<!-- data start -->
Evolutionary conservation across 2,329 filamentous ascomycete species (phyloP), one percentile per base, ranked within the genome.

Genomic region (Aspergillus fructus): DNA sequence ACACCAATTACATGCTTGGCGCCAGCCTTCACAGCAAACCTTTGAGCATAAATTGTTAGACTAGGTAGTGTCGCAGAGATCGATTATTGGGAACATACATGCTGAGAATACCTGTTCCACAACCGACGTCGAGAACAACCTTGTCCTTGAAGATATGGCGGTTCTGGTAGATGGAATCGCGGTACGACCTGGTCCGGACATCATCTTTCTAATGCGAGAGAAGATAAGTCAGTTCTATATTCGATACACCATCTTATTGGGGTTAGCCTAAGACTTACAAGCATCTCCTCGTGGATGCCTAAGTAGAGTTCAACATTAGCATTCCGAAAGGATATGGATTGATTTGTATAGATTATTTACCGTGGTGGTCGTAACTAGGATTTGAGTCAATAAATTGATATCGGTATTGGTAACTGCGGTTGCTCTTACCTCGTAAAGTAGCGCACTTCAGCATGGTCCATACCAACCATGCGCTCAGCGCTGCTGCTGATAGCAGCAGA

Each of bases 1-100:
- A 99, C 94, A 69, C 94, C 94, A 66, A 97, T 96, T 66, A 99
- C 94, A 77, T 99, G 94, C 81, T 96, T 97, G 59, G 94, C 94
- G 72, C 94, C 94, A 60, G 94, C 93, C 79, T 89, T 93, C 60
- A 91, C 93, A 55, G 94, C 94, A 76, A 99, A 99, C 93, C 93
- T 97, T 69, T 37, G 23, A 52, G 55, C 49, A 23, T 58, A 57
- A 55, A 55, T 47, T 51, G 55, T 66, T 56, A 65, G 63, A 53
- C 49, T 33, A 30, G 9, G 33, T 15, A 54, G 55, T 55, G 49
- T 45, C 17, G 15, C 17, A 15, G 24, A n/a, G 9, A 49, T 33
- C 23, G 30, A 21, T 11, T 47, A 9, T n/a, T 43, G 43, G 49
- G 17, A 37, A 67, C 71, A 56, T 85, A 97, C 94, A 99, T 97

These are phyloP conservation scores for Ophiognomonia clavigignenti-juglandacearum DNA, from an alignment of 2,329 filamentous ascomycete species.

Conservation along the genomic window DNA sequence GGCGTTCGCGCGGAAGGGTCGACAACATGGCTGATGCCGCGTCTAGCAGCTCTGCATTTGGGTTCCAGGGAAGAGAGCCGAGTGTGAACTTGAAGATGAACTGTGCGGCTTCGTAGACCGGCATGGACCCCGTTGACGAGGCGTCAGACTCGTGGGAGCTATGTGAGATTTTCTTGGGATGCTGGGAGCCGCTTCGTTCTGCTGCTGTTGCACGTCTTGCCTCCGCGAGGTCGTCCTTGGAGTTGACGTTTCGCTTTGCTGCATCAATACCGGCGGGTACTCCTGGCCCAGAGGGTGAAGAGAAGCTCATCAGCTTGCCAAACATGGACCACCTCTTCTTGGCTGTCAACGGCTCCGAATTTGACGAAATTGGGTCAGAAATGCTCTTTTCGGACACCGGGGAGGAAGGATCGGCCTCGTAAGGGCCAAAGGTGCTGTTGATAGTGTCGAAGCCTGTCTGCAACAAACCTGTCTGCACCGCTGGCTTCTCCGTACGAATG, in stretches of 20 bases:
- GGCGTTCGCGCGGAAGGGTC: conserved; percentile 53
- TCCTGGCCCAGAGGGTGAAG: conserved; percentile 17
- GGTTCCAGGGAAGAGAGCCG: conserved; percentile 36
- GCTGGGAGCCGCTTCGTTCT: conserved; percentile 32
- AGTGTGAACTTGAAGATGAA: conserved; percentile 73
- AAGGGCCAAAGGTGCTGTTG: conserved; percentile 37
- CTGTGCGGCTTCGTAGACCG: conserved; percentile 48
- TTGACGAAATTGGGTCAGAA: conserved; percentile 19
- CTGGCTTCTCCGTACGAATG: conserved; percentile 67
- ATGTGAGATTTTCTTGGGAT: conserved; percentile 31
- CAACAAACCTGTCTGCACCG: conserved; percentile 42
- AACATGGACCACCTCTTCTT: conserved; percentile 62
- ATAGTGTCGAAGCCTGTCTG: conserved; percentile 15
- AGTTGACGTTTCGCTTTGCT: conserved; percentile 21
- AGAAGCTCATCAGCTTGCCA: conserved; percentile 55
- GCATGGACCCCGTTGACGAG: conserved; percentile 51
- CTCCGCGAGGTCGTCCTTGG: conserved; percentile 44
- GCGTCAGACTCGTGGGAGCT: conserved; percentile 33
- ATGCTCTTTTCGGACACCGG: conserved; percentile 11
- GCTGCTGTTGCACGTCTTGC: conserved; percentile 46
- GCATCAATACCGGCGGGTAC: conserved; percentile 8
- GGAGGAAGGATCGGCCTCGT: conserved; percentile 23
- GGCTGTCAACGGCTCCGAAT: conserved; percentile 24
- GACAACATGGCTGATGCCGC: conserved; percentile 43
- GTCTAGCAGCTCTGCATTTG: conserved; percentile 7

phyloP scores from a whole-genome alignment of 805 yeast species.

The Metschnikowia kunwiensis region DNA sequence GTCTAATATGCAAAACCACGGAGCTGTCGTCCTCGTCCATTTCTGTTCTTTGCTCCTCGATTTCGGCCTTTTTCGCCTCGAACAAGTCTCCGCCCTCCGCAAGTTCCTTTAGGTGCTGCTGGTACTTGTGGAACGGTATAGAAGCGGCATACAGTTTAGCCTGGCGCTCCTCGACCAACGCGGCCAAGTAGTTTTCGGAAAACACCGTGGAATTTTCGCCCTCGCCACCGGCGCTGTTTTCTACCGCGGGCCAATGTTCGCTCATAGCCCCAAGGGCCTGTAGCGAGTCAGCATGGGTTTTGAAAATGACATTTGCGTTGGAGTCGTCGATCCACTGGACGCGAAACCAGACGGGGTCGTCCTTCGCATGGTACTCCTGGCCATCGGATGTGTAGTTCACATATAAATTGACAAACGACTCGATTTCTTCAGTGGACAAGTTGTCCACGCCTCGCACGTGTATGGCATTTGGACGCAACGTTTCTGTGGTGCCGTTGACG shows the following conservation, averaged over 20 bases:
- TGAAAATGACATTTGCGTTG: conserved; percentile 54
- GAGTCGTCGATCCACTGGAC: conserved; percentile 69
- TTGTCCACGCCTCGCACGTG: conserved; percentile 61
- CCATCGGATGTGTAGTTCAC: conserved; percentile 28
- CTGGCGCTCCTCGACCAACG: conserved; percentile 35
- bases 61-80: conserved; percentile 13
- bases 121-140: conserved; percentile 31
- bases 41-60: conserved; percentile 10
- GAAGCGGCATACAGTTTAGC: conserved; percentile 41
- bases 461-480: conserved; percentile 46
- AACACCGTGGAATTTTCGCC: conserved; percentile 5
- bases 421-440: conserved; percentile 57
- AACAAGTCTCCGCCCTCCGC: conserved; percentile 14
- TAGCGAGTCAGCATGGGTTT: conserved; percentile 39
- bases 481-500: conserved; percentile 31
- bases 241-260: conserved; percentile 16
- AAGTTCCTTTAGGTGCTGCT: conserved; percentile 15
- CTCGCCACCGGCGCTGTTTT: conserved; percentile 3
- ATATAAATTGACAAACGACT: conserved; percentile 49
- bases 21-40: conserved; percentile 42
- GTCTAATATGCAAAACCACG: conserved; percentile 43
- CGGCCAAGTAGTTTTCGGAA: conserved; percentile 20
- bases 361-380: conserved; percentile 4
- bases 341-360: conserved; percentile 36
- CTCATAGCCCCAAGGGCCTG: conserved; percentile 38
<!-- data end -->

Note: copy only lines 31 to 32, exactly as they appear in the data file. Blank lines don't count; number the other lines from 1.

- GCATGGACCCCGTTGACGAG: conserved; percentile 51
- CTCCGCGAGGTCGTCCTTGG: conserved; percentile 44